Friday, December 05, 2008

UPDATE: PA Dems Say Matthews Can Win Senate Race (Huffington Post)

Although Chris Matthews has not confirmed it, he reportedly is planning to run for the Senate seat from Pennsylvania in 2010. He apparently has been meeting with Democratic leaders and is shopping for a house in his old home town, Philadelphia.

Matthews has been advised to resign soon from his position as host of MSNBC's popular Hardball program. This seems wise since the longer he stays there, the more likely he is of making a statement that could jeopardize his campaign. In fact, odds are high that, during a campaign, he will say something that could derail his election chances.

However, I hope that he runs and that he wins. One thing for sure, a debate moderator will not have a problem, as Jim Lehrer did, in getting Matthews to engage directly with his opponent. Note also that his likely opponent, Senator Arlen Spector, is no shrinking violet.

Then if he wins, it will be a treat seeing Matthews in the Senate, continually interrupting senior Senate leaders as they speak. The interruption may well be in the form of a long question that Matthews will then proceed to answer.


A few weeks ago, I heard a commentator state that it was no longer politically correct to refer to a brief warm spell in the fall as an "Indian Summer" . The term "native American" is now the proper one.

Well, I'm not so sure. Often, American Indians call themselves "Indians". Besides, is "native Americans" a proper reference? When the Indians were "natives" there was no place named "America". " Aborigines" could apply, but that has come to mean those people in Australia. Could "Indigenes" be adoped as the right term?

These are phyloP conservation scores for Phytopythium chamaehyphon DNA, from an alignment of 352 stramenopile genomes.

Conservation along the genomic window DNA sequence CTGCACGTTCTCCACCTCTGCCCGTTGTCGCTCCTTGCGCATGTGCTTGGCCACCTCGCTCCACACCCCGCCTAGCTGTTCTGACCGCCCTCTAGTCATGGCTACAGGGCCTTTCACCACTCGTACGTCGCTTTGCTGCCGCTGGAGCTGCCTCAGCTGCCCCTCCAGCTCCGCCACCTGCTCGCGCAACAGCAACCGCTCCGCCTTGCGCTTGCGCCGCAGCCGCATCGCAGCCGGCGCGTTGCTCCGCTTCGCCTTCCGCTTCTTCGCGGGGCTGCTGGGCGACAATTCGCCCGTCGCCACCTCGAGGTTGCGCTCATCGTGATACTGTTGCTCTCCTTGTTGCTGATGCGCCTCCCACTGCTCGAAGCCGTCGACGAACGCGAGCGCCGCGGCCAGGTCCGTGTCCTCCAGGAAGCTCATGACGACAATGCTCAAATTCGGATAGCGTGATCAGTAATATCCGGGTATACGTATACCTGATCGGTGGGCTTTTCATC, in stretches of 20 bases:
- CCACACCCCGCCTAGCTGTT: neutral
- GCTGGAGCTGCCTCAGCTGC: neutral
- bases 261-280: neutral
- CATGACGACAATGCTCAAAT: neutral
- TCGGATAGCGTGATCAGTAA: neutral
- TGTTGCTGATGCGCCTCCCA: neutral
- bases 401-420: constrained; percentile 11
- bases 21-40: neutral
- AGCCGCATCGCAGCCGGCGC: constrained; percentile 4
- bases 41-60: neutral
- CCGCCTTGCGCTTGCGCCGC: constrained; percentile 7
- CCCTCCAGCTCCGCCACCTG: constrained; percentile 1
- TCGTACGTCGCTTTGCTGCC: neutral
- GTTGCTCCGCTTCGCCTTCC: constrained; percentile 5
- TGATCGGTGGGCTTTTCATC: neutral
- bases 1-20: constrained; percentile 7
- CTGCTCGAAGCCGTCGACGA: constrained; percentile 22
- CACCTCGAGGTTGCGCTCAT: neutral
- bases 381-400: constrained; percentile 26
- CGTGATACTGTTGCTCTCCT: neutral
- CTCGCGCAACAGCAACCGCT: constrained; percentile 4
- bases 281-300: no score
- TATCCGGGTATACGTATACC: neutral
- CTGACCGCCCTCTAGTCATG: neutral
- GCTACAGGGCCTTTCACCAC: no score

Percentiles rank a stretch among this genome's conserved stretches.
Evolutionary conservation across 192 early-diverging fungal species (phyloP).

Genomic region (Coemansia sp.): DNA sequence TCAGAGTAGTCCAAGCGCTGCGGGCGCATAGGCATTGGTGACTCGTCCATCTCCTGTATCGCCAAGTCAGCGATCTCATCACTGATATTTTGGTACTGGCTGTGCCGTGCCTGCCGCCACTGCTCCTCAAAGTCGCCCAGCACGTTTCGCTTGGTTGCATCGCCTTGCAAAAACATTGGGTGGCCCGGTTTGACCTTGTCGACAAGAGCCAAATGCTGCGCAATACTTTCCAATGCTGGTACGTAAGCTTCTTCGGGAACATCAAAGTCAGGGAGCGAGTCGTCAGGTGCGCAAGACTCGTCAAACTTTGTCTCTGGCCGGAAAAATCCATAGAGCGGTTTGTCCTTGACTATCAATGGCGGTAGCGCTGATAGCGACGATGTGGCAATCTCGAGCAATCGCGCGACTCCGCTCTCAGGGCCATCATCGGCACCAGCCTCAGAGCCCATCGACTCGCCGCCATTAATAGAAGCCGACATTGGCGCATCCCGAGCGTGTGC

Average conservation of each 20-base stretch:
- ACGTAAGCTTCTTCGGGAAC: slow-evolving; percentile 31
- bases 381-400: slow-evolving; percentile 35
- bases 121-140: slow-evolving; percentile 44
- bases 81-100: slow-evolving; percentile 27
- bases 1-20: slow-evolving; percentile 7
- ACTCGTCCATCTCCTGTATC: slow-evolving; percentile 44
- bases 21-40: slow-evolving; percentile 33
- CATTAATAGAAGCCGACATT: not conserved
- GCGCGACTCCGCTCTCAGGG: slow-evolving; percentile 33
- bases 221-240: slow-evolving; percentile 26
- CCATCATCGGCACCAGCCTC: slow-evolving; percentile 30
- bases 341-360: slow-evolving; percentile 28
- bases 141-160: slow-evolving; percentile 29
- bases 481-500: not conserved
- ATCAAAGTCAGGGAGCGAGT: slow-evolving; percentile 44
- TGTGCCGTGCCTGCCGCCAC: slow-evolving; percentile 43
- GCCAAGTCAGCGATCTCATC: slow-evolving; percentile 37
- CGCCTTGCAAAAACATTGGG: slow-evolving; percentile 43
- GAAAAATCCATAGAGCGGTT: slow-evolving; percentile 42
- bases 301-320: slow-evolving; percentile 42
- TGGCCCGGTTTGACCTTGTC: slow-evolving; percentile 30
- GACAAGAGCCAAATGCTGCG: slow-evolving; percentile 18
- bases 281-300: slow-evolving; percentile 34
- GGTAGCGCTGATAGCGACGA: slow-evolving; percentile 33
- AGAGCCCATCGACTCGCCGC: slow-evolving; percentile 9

On second, or third, thought, maybe "Indian" is best, since one theory is that these people came to our continent from Asia and India is part of Asia.


Some states have just adopted bans on gay marriage, including the influential state of California, which overturned its court's constitutional opinion and showed a preference to protecting chicken over people. It seems appropriate to repost my long-held views posted here several years ago.
So -


(preliminary material omitted)

The solution - take marriage off the table. Get the body politic out of the marriage business

Let marriage be the private commitment that it really is. Those who wish can choose marriage, and label it as such, in accordance with their faith, spiritual values, ethics, or other personal beliefs. It may or may not be church or religion-related; that depends of the tenets of the religion and the wishes of the couple.

On the other hand, the state should have nothing to do with the institution of marriage. Its concern should only be civil union and the regulation of the legalities of formation and dissolution, basic rights and obligations of the parties, and economic benefits attendant to the union. The state's role as protector of children remains unchanged.

So change the words, get the state completely out of the institution of "marriage".